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Neurosurgery. 2006 Oct;59(4):822-8; discussion 828-9.

A randomized trial of synthetic patch versus direct primary closure in carotid endarterectomy.

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University Department of Neurosurgery, Addenbrooke's Hospital, Cambridge, England, UK.



To define whether or not direct microscopic closure with or without the use of a vascular patch is advantageous in terms of clinical outcome and late vessel occlusion rates after microsurgical carotid endarterectomy.


Three hundred thirty-eight elective carotid endarterectomies in 315 patients were randomized to direct arteriotomy or closure with a polyester collagen-coated vascular patch. Ten procedures did not follow the randomization process because of technical difficulties and were excluded. Vessel patency (duplex ultrasound) and outcome were assessed during and immediately after surgery and at 4 and 12 months after surgery.


Four-month ultrasound assessment (n = 321) identified five occluded vessels: two in the patch group (n = 149) and three in the direct closure group (n = 172). Six patients in the patch group had died or were significantly disabled at 4 months, compared with five in the direct closure group. At the 12-month assessment (n = 313), eight vessels had occluded: five from the patched group (n = 146) and three from the direct closure group (n = 167). Eight patients in the patch group had died or were significantly disabled, compared with four in the direct closure group. No statistically significant difference between the two groups in terms of vessel occlusion, morbidity, or mortality was seen (P > 0.1).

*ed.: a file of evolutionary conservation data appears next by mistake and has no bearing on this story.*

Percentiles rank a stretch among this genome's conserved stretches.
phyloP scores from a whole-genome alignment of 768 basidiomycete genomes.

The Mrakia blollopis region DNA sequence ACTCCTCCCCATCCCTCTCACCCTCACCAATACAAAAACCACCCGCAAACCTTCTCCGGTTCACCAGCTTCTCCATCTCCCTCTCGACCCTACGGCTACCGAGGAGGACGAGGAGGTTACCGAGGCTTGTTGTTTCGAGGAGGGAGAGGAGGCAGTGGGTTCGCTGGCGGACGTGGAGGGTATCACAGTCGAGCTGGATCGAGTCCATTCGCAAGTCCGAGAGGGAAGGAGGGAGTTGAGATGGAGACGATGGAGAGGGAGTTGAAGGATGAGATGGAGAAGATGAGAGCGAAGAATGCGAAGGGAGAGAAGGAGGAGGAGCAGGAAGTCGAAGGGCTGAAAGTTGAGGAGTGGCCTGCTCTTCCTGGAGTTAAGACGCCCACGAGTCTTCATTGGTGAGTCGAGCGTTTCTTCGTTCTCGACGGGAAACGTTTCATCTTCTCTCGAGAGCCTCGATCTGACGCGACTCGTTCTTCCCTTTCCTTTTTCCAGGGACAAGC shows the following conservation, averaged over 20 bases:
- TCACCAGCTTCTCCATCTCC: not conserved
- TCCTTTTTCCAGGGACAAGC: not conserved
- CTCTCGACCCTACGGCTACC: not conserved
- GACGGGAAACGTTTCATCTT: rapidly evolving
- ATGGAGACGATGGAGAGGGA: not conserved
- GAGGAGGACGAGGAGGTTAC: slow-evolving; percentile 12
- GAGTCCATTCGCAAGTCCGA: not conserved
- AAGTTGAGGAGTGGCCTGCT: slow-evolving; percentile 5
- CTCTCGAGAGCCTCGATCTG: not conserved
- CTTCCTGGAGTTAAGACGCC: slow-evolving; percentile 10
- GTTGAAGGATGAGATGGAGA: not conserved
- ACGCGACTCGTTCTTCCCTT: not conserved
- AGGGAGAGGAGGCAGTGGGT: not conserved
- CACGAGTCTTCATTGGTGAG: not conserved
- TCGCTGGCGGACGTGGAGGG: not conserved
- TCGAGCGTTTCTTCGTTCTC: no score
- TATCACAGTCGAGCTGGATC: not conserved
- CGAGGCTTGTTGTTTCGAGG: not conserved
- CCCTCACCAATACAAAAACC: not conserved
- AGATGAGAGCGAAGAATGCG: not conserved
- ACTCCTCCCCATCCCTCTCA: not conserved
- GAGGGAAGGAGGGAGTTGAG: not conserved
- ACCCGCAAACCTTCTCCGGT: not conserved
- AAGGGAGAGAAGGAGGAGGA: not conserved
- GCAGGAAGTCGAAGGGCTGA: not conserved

No difference in vessel patency and clinical outcome has been identified after microscopic patch angioplasty and direct arteriotomy repair. The authors conclude that there is no benefit from the routine use of patch angioplasty in microscopic carotid endarterectomy.

[Indexed for MEDLINE]

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